Skiing Mt. Baker on New Year’s Day

This blog is apparently now mostly about chronicling my experiences of skiing badly in as many places as possible. OTOH, at least it has a theme.

I grew up in the Seattle area, but had never been to Mt. Baker before (for skiing). I’m going to go out on a limb and guess that what I saw yesterday was not Mt. Baker at the peak of its powers.

Paid: $56.10 for some reason.
Quality of Random Lift Strangers: 9/10
Weather: Partly sunny very early, then high overcast most of the rest of the day.
Would Return?: I mean, I wouldn’t go out of my way *not* to return.

I went to Baker because it was the only place within three(-ish) hours of my annual holiday headquarters in Tacoma that was “fully open”. Although I think that of all ski resorts in the world, Baker is probably among those for which you can least easily gauge its openness by open trail percentages. Plus there were a couple trails that, once you were there, weren’t actually open. Snow was firm, eventually softening up on the intermediate slopes (Chair 8), but never on the steeper pitches (1 and 6). Fortunately, there were a lot of soft-enough bumps on the intermediates on Chair 8; unfortunately, there were also a lot of neophytes trying to snow plow down them.

I was also surprised by the boarders here — it reminded me of the 1990s, but not in a good way. Every off-load, I was having to take evasive action to avoid the snowboarder pile. In numerous places it seemed like a flash mob of boarders had decided to reenact The Day After the Battle of Gettysburg. I know this was during the kids’ winter vacations, but it was much worse than skiing on 12/28 at White Pass last year. Given that there were no lift lines and there were plenty of open parking spaces, the skiing felt oddly crowded.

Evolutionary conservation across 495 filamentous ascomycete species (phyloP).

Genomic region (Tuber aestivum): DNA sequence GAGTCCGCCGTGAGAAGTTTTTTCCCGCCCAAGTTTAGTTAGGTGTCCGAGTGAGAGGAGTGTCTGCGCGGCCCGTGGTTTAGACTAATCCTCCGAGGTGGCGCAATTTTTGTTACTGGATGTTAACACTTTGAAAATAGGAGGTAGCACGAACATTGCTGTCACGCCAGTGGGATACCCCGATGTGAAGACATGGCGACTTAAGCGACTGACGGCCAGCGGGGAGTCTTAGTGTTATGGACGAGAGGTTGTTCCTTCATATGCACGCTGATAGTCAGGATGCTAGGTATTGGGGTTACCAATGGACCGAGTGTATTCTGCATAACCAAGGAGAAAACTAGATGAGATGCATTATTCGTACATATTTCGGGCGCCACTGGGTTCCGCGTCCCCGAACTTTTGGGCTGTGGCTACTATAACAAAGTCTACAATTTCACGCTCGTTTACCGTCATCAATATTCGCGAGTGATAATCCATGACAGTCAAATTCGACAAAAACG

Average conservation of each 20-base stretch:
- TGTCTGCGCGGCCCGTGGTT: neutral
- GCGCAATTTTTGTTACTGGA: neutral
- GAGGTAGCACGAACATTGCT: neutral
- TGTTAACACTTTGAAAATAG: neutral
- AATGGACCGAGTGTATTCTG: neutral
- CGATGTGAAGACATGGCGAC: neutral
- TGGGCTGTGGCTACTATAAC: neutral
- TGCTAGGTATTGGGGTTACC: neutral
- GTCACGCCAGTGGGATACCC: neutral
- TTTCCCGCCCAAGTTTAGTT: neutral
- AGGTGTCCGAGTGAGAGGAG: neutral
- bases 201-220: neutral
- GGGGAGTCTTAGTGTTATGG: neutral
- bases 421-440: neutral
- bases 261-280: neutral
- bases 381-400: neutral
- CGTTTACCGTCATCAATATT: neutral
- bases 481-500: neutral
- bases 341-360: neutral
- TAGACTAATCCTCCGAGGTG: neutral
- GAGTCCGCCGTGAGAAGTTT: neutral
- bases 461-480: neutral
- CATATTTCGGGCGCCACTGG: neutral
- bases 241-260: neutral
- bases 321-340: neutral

That said, the views were great (see below) and, IMHO, the views alone make Baker worth visiting (one time anyway). The lifties were exemplary (except in getting people to clear away from the offload area). Despite the paucity of snow throughout the west, the hazards here were minimal and easily avoided. Weather and visibility were both very good. Lodge food was neither extraordinary nor expensive — a tradeoff I was more than happy with. Parking-to-lift was among the best ever (parked at White Salmon, second row, very easy access to the ticket booth and then C-7).

Had good on-lift conversations the few times chair sharing happened. It seems like I get my best perspectives on life, activity, and aging from 60+-year-old random lift strangers; good job, whatever your names are.

Some photos:

If I ever were to get into back-country skiing or had someone willing to show me the ropes at Baker, I’d probably need to go back. The out-of-bounds you can see from the chairs looks amazing. However, given the practicality of it being 3+ hours away and the occasional oddness of the on-piste offerings (I got the impression that the lift layout may have been designed by Pittsburgh-based city planners), with decent snow and weather conditions and given my skiing preferences it would be hard for me to justify Baker over the easier access to Crystal. For the “laid-back and local” feeling, I think I preferred White Pass’s relative politeness and self-awareness (perhaps Yakima County does a better job of controlling its youth than does Whatcom).

But, whatever, it was fun.

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